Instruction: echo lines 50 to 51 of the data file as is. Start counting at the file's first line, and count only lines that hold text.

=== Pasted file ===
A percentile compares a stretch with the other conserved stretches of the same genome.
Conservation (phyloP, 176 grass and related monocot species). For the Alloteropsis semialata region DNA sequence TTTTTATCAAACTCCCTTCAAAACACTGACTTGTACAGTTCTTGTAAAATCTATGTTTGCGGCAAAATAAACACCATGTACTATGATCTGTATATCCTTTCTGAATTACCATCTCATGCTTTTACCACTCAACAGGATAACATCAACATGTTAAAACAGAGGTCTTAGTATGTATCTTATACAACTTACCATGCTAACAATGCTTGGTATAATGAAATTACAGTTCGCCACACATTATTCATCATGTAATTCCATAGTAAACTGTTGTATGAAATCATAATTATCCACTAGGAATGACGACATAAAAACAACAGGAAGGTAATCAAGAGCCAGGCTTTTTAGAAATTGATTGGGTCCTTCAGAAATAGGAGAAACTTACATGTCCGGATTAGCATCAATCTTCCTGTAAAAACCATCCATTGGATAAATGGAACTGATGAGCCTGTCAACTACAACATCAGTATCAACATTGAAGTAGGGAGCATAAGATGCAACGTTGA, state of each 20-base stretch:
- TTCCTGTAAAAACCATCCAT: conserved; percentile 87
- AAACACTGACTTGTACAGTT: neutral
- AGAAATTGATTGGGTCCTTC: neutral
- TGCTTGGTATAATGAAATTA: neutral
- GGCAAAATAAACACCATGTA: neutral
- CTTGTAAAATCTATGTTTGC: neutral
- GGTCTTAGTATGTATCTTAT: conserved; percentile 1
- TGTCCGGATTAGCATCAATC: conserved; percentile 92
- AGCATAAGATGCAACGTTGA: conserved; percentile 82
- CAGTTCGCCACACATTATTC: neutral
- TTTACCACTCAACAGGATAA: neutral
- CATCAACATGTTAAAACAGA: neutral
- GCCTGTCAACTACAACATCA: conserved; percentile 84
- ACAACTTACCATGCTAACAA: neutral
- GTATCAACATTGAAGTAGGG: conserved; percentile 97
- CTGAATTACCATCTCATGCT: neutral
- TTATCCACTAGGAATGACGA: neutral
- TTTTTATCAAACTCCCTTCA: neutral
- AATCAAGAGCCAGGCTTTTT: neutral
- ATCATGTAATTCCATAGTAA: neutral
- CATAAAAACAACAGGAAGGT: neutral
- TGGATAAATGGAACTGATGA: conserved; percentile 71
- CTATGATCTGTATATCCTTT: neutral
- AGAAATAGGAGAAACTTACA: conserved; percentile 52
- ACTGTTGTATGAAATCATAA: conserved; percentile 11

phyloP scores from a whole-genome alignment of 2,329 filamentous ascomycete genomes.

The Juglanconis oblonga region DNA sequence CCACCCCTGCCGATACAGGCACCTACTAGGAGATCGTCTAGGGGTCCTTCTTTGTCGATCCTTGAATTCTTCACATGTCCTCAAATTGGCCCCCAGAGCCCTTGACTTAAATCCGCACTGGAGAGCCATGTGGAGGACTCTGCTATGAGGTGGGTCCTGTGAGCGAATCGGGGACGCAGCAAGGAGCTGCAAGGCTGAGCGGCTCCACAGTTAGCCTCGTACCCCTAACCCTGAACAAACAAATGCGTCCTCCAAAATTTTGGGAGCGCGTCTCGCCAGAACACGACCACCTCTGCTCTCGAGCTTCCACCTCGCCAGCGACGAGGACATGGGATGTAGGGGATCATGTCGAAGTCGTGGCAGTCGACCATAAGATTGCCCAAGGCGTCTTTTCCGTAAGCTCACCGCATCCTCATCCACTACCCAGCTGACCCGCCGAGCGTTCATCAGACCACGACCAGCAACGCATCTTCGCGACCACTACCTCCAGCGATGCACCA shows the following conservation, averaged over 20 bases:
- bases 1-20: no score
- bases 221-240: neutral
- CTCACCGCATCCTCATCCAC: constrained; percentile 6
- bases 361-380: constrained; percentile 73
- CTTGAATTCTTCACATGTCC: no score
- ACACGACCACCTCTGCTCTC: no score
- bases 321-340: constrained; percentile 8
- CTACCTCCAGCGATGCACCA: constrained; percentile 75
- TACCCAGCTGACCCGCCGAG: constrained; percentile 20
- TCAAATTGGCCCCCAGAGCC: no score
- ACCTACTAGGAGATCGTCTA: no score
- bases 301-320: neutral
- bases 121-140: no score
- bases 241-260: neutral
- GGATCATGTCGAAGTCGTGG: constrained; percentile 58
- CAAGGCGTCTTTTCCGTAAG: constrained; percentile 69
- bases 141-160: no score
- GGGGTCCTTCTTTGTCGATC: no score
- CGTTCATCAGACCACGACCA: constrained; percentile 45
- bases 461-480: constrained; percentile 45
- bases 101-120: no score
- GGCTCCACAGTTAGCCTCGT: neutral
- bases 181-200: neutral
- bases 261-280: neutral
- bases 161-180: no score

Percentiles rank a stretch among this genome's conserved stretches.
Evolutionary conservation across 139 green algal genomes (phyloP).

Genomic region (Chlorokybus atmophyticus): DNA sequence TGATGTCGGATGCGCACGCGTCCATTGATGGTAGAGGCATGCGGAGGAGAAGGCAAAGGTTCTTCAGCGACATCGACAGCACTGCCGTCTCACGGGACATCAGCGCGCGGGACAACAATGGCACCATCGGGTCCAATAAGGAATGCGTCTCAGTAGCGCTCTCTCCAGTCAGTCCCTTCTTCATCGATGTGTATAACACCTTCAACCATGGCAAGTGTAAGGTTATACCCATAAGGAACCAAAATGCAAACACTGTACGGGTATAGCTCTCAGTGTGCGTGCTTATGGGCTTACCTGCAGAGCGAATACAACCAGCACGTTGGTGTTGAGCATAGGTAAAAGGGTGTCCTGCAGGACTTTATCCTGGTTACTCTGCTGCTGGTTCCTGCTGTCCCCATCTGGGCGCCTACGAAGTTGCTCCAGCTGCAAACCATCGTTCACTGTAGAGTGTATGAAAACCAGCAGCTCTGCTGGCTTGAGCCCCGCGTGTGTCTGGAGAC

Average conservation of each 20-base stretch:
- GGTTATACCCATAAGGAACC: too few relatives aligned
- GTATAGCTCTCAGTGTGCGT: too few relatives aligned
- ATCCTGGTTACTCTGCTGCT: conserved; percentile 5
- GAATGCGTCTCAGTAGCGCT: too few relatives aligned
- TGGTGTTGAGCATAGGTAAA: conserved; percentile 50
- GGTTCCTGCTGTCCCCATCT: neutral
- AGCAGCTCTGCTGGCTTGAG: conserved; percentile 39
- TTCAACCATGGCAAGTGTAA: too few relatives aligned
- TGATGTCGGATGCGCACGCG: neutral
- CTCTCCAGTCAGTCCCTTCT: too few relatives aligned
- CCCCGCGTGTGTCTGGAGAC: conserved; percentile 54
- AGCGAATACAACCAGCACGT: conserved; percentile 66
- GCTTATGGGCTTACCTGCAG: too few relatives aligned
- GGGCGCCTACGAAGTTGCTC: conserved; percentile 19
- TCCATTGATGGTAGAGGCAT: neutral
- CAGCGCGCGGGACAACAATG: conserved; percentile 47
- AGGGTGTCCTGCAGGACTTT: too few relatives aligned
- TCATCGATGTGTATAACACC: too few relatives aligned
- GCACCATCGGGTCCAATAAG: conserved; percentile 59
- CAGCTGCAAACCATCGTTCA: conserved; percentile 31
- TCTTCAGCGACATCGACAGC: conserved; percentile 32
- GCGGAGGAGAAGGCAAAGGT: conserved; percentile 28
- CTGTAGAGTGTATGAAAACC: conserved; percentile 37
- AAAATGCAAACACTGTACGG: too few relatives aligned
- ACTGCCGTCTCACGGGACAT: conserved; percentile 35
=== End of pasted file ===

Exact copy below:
- bases 101-120: no score
- GGCTCCACAGTTAGCCTCGT: neutral